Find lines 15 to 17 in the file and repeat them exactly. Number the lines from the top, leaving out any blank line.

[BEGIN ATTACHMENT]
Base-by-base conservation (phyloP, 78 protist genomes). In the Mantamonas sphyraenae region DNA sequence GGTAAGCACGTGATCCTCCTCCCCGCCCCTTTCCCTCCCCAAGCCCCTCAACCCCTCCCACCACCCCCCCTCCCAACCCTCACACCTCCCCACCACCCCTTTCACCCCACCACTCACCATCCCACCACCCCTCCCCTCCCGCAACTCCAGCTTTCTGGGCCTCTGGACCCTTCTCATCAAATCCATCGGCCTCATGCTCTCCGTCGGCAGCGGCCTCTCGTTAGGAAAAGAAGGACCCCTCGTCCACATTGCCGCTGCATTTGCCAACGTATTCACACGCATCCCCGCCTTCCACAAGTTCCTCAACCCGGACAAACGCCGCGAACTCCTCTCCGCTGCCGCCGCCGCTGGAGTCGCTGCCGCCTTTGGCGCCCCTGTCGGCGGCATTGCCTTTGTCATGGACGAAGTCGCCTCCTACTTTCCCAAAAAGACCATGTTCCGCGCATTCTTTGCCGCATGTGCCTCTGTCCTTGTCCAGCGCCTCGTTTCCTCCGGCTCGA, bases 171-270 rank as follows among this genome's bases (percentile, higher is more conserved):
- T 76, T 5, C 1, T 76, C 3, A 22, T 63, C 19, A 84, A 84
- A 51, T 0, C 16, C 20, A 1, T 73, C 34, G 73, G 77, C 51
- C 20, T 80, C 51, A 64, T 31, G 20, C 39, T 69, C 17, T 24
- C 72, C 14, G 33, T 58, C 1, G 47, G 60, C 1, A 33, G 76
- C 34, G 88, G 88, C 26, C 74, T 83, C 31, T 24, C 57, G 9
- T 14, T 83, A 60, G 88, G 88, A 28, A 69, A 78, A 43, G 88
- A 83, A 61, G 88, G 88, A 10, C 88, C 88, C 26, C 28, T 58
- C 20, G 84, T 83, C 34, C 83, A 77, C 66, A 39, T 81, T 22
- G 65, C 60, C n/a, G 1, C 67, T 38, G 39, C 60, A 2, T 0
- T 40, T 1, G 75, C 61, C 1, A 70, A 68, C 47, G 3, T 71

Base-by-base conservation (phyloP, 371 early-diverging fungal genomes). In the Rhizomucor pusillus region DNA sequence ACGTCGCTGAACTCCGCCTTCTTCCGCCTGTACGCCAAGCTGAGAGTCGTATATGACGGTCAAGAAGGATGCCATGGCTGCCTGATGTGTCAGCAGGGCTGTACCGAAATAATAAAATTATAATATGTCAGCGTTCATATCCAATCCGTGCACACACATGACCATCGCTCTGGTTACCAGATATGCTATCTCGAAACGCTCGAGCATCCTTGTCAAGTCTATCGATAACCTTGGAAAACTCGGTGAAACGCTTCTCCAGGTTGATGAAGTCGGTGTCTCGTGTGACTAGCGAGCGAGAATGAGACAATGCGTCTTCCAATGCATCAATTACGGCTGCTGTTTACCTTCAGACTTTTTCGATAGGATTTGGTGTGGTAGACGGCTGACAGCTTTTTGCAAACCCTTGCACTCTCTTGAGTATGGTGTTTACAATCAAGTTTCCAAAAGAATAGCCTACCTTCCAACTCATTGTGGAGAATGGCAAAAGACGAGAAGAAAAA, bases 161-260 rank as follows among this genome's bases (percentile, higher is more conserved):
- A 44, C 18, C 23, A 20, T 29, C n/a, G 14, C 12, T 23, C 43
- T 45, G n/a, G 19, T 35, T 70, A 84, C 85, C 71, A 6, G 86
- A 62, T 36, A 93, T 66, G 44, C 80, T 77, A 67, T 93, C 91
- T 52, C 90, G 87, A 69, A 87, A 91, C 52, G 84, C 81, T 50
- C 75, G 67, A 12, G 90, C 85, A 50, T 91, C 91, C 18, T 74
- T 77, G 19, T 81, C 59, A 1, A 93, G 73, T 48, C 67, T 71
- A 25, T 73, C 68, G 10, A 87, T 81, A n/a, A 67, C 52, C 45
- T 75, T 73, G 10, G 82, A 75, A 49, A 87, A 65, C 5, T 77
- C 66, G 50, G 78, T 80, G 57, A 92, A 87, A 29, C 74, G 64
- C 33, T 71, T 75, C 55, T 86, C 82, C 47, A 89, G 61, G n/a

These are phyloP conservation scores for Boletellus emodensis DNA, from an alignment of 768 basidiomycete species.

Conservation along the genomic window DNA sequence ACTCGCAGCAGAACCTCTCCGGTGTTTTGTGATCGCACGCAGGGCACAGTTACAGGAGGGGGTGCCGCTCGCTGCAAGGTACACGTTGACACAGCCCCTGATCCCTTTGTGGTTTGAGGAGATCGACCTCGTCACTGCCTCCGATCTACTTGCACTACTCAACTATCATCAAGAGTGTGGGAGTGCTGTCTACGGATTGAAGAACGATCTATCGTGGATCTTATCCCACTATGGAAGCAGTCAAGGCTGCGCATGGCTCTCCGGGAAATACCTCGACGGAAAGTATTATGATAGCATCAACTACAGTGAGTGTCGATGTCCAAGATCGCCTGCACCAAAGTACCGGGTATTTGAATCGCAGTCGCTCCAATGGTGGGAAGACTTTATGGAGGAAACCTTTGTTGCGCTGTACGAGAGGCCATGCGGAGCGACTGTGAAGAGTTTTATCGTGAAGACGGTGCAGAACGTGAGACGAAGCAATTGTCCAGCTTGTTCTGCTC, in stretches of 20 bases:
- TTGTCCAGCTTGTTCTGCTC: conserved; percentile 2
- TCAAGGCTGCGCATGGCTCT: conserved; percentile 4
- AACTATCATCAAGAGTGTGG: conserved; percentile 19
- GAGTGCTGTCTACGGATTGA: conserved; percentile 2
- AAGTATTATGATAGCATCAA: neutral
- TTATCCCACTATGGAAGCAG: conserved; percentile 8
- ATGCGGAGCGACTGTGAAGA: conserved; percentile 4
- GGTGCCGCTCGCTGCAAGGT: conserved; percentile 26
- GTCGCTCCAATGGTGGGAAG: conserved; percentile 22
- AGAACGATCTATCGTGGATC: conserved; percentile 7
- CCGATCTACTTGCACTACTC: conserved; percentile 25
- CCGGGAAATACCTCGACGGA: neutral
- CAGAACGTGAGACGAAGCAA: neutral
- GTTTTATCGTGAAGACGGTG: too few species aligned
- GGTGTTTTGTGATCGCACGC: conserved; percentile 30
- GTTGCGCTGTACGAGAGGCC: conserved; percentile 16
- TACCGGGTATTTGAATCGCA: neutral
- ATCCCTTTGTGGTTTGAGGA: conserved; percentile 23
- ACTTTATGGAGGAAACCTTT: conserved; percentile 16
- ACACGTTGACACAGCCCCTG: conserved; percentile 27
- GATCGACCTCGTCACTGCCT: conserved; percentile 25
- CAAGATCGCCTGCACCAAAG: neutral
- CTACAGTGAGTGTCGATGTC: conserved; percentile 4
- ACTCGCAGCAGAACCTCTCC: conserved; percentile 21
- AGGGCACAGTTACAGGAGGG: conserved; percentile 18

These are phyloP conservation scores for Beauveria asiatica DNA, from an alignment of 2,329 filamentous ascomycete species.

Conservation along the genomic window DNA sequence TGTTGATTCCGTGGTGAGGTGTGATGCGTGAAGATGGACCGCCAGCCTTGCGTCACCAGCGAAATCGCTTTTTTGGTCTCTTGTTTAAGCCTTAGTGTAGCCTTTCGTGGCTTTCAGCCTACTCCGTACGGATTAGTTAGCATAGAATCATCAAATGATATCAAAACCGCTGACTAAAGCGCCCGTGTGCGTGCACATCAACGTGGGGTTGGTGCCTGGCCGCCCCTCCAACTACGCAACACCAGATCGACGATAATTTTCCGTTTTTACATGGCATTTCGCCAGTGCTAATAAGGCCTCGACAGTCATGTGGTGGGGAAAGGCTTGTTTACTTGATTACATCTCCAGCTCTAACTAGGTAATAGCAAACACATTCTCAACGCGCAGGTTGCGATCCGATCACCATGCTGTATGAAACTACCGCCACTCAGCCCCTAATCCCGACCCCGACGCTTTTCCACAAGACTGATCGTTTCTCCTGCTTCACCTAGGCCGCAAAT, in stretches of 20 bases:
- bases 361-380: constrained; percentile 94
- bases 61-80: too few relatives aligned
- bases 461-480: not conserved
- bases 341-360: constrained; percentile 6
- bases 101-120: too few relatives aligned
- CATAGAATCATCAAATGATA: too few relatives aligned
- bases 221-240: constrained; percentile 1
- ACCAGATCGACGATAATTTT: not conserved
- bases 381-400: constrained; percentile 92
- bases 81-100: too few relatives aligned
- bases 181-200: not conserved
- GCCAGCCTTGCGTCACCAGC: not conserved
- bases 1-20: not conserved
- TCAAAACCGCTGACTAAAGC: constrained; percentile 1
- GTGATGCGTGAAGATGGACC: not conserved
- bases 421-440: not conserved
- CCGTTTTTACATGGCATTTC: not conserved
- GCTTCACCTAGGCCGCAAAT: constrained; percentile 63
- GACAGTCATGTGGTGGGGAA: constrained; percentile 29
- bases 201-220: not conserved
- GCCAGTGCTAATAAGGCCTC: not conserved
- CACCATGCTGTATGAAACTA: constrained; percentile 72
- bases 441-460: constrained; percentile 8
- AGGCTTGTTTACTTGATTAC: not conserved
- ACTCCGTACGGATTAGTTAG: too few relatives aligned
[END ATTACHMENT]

- A 62, T 36, A 93, T 66, G 44, C 80, T 77, A 67, T 93, C 91
- T 52, C 90, G 87, A 69, A 87, A 91, C 52, G 84, C 81, T 50
- C 75, G 67, A 12, G 90, C 85, A 50, T 91, C 91, C 18, T 74